Shelby O. (Girl Scouts of California’s Central Coast): Shelby founded the nonprofit Jr Ocean Guardians to combat waste and defend the environment. Initiating a movement called No Straw November, she encouraged people who don’t medically need a straw to reject unnecessary plastic straws during November because they’re a main source of ocean pollution. As a result of her advocacy, Shelby’s resolution proclaiming November to be No Straw November in California was approved by the state legislature. She also conducted a letter-writing campaign to executives at prominent corporations, convincing a leading airline to formally discontinue its use of nonrecyclable plastic straws and working with other companies to improve their sustainability practices. Shelby’s organization, with support from Girl Scout troops and notable environmental activists, has eliminated the use of millions of plastic straws and promoted reusable alternatives.
Susan S. (Girl Scouts of San Jacinto): Susan worked to promote literacy and primary school readiness for a town in Guatemala where children spoke a local Mayan dialect only rather than also speaking the country’s official language of Spanish. Illiteracy was often linked to difficult life outcomes, like dropping out of school and experiencing poverty. Susan partnered with Guatemala SANA, recruiting Spanish speakers to record children’s audiobooks, setting up a library and establishing regular language programs. Because of her efforts, over 400 children visit the library every month to listen to and read books, and most of them score at or above reading level in Spanish by the time they enter public school. By creating instructions on how to record and donate books, Susan also ensured that the library would continue to offer families effective educational tools.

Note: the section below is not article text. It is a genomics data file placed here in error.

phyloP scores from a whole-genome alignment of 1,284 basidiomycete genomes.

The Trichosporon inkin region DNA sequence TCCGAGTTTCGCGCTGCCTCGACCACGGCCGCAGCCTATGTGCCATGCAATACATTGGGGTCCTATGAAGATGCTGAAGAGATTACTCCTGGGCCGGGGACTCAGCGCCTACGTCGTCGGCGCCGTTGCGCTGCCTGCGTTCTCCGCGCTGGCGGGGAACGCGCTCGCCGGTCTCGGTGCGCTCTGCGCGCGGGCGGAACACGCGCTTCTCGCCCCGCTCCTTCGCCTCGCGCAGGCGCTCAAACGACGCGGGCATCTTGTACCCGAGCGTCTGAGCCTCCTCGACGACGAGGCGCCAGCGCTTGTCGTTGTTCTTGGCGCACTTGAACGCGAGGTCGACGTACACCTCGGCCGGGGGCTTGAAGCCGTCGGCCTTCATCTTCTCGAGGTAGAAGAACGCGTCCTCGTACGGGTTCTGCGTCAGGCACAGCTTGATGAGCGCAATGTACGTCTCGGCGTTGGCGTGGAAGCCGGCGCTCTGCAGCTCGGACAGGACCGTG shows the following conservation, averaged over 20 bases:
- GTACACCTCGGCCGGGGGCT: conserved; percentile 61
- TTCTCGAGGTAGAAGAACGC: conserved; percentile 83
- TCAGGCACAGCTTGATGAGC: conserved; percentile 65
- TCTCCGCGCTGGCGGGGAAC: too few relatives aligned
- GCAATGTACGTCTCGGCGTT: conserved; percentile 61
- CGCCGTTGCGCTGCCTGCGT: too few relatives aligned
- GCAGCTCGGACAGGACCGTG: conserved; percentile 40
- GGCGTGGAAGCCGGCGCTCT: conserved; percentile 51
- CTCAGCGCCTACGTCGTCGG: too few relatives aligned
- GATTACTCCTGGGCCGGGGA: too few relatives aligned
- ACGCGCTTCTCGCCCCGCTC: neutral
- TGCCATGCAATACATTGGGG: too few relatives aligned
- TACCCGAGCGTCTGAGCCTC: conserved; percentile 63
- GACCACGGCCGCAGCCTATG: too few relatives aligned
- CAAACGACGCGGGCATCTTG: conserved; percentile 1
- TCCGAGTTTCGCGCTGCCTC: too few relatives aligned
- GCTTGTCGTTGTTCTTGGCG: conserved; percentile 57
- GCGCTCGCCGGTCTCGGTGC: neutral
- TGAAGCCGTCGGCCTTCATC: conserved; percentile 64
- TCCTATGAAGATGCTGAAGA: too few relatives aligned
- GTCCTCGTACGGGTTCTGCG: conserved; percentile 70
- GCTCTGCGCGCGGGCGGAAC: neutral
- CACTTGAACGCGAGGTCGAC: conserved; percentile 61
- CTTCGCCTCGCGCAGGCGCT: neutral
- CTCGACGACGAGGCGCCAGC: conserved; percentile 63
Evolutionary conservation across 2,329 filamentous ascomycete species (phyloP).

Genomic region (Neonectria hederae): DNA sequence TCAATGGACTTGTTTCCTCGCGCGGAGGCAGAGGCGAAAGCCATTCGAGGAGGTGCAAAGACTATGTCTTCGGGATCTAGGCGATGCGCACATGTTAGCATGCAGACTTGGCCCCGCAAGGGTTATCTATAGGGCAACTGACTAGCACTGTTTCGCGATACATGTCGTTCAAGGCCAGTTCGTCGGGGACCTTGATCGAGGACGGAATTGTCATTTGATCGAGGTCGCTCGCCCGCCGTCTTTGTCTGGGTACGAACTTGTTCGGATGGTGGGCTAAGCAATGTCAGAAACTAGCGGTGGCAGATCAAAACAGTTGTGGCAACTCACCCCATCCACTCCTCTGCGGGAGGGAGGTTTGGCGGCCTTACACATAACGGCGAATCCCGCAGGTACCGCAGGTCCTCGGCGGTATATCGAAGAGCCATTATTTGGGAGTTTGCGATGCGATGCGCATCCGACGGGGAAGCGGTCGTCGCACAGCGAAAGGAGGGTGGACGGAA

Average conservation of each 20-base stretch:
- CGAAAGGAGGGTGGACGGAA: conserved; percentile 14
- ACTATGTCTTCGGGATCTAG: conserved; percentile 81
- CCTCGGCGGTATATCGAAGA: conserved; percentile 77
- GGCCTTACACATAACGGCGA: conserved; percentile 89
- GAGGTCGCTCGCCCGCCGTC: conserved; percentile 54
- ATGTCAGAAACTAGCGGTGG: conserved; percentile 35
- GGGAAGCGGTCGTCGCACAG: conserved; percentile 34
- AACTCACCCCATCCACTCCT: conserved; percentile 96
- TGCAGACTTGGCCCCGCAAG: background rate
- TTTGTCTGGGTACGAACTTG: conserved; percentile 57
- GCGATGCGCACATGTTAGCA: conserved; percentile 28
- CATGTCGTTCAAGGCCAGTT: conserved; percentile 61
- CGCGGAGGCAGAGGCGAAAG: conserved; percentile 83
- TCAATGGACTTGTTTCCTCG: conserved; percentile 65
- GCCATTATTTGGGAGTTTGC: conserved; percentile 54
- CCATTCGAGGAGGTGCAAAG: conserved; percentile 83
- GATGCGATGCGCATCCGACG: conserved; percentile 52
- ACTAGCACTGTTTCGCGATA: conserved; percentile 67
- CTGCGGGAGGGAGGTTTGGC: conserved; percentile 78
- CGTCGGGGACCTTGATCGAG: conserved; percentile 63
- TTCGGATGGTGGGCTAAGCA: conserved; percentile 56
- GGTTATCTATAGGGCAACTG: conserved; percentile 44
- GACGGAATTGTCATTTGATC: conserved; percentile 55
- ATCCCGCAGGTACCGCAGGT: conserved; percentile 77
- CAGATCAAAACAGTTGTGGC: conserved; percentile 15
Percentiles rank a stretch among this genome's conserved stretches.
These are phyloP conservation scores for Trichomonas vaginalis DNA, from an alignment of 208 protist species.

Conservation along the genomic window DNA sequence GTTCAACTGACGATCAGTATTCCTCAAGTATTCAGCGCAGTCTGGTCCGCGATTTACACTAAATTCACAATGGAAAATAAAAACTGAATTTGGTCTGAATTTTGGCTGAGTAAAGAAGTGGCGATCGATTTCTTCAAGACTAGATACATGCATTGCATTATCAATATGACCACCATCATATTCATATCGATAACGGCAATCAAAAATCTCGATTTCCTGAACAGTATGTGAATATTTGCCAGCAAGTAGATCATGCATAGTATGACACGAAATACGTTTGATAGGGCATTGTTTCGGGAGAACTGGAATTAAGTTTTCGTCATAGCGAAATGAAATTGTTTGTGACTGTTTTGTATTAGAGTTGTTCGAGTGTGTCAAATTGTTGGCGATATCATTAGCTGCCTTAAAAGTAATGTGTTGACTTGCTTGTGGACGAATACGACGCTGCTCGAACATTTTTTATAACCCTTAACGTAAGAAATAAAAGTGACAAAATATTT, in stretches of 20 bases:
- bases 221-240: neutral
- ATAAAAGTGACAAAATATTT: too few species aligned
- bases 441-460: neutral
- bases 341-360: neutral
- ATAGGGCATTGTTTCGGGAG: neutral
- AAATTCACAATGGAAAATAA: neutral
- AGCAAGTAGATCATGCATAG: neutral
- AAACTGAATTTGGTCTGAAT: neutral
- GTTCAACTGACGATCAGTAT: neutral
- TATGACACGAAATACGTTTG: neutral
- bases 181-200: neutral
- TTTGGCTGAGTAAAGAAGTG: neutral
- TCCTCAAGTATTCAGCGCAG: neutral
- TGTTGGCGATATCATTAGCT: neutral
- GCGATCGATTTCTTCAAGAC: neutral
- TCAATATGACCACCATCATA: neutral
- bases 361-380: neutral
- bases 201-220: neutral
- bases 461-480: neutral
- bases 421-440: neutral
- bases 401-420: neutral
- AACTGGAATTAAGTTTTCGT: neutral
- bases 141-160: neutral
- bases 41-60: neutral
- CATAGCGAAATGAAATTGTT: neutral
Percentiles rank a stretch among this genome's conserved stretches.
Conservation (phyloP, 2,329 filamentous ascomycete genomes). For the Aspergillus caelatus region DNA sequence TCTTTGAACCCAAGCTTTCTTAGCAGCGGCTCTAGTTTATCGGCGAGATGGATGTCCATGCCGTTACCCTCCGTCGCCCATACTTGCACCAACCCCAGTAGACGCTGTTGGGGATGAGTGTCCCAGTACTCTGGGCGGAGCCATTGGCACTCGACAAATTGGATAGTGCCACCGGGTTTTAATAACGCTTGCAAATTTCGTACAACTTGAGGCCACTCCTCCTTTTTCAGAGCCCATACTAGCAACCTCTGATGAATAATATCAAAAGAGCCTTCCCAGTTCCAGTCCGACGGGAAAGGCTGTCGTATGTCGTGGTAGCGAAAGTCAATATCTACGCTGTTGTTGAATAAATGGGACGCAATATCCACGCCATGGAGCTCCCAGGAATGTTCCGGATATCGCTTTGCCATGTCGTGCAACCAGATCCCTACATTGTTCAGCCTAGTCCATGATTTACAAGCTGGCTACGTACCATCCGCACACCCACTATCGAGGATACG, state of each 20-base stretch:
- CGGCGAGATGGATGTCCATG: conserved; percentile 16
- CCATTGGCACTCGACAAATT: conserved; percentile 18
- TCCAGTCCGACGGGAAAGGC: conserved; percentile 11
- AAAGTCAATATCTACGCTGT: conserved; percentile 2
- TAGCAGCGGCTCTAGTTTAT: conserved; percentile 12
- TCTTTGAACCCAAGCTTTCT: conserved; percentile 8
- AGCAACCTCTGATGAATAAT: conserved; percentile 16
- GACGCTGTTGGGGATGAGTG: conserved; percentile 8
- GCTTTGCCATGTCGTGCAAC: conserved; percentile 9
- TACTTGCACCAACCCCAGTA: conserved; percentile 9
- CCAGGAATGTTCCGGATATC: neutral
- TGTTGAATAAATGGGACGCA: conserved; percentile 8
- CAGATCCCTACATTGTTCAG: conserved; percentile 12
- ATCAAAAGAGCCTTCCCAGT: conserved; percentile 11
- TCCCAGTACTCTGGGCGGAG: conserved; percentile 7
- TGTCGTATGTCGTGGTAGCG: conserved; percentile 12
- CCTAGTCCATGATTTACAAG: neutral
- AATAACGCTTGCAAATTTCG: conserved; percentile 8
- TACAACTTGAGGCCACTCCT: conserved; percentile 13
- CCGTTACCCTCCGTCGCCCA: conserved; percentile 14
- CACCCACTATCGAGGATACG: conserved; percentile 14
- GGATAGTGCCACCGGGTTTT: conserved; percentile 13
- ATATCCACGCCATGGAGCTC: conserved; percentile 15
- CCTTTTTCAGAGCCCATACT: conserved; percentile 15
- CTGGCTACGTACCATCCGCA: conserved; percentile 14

Trinity W. (Girl Scouts Heart of the South): Recognizing the healing power of art therapy, Trinity set out to provide teen girls with mental illnesses and emotional challenges with a healthy way of coping. She organized the Note 2 Self Art Expression Workshop and Showcase, through which she developed materials that enhance mental health resources and social justice programs in her community. After raising $3,000 to fund her workshop, Trinity taught girls about art expression as a means of achieving mindfulness and supporting their mental well-being. At her showcase and through various social media platforms, she educated 1,500 people about teen mental health issues.
Kappa Delta Sorority is a national organization for women with more than 260,000 members, more than 500 chartered alumnae chapters and 169 active collegiate chapters.
Established in 1981, the Kappa Delta Foundation is a 501(c)3 organization whose mission is to secure funds for the educational, leadership and charitable purposes of Kappa Delta Sorority. The foundation is supported by member donations and bequests that fund programs and initiatives such as scholarships, internships, grants and more. Kappa Delta National Headquarters is in Memphis, Tennessee. For more information, visit www.kappadelta.org/foundation.
Josie Ballin, 901.746.3647